Midway through the course of watching HBO's comedy Divorce, there was a scene where a guy walking down the street spotted Sarah Jessica Parker (Sex and the City). The two lock eyes and keep walking, and she flashed a smile that I guess could be construed as a self-validation type of thing. I feel like this is part of some weird contractual thing or style note that SJP has in any project she's in these days, a signature move, if you will. Anyway, this anecdote serves little more than to serve as a segue to Divorce.
Created by Sharon Horgan and featuring a crew that includes Jesse Peretz (Girls) and Paul Simms (The Larry Sanders Show) amongst its producers, Parker plays Frances Dufresne, a businesswoman with a desire to promote art in her suburban New York neighborhood. She's been married to Robert (Thomas Haden Church, Sideways) for years and they have a couple of kids, but she's grown dissatisfied and begun an affair with a college professor (Jemaine Clement, Flight of the Conchords). When Robert finds out, he decides he wants a divorce, and the dance between the two begins.
It's hard at times to tell what type of show or dynamic Divorce wants to get involved in. The 80s Michael Douglas/Kathleen Turner jaunt War of the Roses seemed to do the dark comedy divorce genre some justice, so much so that it couldn't be topped all that much. That being said, Parker and Church give it a halfhearted try in divorce. There are some moments of back and forth snippiness that prove to have a smile or two in them, but nothing over the top jarring in any way.
For that matter, if there were one way to peg the show's first season, it would seem to be two people who are nice at the core who don't seem to have the conventional mindset about divorce in them, until they get around seasoned pros at the institution. For most of the season Frances and Robert are civil, even cordial, to one another, at least as much as two people can be when they're ending their marriage to each other. They try to keep up good appearances wit each other, until the last half of the season throws things in a downtown with them. Compared to some of their friends, like the on-again, off-again married couple Diane (Molly Shannon, Me and Earl and the Dying Girl) and Nick (Tracy Letts, August: Osage County), they could be saints. The show does an excellent job in the early scenes of showing that dynamic and Frances/Robert's decision perhaps subconsciously to not be like that, but they learn that people are people and will largely not change.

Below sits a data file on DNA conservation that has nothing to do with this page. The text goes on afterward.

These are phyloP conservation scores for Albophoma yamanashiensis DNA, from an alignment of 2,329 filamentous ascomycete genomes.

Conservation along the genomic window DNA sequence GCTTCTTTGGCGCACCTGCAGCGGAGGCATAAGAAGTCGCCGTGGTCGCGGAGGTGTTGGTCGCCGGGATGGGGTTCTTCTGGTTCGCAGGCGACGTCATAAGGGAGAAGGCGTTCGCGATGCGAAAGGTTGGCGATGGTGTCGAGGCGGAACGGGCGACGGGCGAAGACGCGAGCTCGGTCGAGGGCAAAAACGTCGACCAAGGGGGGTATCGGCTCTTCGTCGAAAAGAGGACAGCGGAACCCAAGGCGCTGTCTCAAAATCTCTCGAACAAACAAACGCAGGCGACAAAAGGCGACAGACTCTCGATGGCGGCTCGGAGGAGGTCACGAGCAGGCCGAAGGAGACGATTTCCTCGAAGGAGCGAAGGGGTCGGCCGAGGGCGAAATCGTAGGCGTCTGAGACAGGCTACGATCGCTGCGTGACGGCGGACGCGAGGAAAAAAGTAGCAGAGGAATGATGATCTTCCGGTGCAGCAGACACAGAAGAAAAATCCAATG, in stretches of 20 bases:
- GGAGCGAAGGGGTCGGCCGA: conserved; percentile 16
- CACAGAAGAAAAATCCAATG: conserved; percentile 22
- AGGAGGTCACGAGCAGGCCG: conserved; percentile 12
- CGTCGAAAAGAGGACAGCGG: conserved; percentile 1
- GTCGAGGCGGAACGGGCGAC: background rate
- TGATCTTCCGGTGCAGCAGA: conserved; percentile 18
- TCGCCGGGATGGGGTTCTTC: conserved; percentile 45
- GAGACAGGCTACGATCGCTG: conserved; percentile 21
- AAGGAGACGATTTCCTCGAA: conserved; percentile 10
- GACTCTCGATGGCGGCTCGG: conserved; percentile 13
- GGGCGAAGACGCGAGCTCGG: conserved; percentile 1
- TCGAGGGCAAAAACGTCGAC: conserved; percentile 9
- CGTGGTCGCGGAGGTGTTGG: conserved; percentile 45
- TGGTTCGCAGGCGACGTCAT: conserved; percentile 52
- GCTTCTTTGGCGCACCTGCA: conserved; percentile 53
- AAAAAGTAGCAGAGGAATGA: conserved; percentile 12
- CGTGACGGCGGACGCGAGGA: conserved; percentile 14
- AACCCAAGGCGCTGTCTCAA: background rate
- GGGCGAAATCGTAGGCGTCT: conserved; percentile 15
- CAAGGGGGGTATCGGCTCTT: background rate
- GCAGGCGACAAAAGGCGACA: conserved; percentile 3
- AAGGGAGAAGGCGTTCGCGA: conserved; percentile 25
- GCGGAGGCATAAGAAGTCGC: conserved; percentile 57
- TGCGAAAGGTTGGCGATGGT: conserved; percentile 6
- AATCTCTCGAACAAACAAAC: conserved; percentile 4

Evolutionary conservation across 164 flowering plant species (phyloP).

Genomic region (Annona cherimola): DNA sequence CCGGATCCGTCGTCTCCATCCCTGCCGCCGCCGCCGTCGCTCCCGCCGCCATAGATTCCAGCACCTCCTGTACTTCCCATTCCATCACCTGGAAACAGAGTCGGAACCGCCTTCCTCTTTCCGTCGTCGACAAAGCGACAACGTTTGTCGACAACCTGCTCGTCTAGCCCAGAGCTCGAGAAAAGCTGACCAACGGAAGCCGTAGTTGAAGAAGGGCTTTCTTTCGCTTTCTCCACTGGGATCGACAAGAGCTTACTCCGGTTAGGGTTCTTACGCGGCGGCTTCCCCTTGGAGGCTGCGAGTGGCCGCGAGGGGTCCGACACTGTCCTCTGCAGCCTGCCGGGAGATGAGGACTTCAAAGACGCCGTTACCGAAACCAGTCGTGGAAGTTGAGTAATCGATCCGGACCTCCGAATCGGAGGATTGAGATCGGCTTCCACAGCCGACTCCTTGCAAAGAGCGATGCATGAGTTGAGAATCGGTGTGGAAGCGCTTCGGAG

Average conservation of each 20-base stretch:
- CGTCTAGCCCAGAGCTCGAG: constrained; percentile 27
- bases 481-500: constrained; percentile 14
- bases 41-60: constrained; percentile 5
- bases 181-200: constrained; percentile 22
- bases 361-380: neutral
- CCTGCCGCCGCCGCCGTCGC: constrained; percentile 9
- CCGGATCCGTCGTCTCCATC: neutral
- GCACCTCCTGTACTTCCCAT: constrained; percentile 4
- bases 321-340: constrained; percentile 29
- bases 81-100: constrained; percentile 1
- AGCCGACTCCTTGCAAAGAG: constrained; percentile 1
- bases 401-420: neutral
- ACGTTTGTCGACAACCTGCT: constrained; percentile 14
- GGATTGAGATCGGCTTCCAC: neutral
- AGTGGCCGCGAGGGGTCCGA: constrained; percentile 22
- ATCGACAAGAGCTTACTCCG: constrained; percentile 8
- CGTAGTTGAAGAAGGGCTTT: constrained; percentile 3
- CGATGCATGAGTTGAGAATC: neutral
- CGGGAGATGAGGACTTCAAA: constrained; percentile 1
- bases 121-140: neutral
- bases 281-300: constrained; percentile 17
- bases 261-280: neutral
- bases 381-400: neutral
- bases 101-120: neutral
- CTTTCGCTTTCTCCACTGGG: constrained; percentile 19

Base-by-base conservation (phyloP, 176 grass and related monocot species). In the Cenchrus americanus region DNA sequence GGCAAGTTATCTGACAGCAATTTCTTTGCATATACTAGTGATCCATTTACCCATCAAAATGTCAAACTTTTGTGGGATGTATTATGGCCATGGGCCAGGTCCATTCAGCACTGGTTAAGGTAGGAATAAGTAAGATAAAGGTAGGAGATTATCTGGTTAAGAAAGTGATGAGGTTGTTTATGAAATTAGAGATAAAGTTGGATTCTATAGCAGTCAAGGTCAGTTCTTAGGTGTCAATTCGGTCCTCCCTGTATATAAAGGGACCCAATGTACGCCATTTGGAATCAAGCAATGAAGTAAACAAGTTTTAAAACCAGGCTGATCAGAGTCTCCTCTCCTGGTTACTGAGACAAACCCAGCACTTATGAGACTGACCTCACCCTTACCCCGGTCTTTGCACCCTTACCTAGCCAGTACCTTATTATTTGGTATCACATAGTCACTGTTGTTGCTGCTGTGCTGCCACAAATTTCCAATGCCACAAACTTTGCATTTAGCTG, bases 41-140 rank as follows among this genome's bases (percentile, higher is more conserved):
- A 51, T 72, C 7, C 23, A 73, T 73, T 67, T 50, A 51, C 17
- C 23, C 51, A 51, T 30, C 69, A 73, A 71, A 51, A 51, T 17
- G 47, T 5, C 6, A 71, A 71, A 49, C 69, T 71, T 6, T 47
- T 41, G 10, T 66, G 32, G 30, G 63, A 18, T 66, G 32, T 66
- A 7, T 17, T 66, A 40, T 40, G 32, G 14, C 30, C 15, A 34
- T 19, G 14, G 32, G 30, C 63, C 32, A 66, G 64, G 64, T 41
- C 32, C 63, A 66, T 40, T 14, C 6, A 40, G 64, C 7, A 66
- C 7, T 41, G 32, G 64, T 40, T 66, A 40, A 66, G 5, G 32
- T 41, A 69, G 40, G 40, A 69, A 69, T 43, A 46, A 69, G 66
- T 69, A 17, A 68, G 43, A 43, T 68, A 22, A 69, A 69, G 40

However, it's Parker and Church that remain at the heart of the show and both performances are fine, with perhaps Church's being more notable. Parker's work and reluctance to be dragged into a dirt fight are subtle and quietly surprising, cast against character I think. But Church is more of the heart for the couple, and his hurt is palpable but not completely engrossing. For that matter, both leads' performances have a certain incompleteness to them. The show sets up its second season in such a way that both parents will almost certainly be villains at one point or another, but it seems in Season One that the desire to get to that point was more conspicuous than the journey the characters go through. There was a conviction lacking for them that resonated to me.
By no means is Divorce a swing and a miss, but it feels at times like they take one or two pitches more than they need to before attempting to swing. The characters are there and there's a conflict that everyone can relate to, but there's not enough conveyed into these characters that makes the conflict they have within themselves (or with each other) sufficient enough to warrant the show being some form of appointment television. It's enough for me to check back in on, but not enough to stay invested in.The Blu-ray:
The 10-episode first season is split evenly over two discs and presented in 1.78:1 widescreen using the AVC codec. The show is a little darker visually to go along with the source material; the show is in the middle of winter and whites are replicated well but not blown out, and present a good contrast against the grays of an asphalt plow or two going through them. In ‘prettier' moments (read: the dinner parties), the natural light presents a nice softness to the faces, though on the whole the image doesn't have much detail over the course of 5 hours anyway. It's solid viewing, nothing spectacular.The Sound:
DTS-HD Master Audio 5.1 lossless surround for each episode, and mostly dialogue-driven with the words sounding clean and well-balanced with little adjustment. The gunfire in episode one sounds clear, the police stop at the end of the show has the gentle environmental din of cars whooshing by. The subwoofer stays quiet for most of the season, but it accurately replicates its source material just fine.The Extras:
Three commentaries (on episodes three, six and seven) with Parker, Simms and on the latter two, the writer for the episode. The tracks aren't all that engaging; there's a decent amount of watching action onscreen for a 30-minute episode, and they cover the usual ground that these tracks tend to do; the guest stars were great, here's why this was written as it was, that kind of thing. Nothing mindblowing. I'll note that Church, who has proven to be an excellent commentary participant in the past, wasn't included on any of these tracks. A missed opportunity to say the least.Final Thoughts:
The first season of HBO's Divorce does just enough to make you care about its main characters and story. The problem is that it seems content to do just that, and the show's experience feels hollow after running through these episodes. The transfer and soundtrack are good, the commentaries are disappointing. I'd wait for the inevitable HBO binge before you do anything, but it's worth a peek.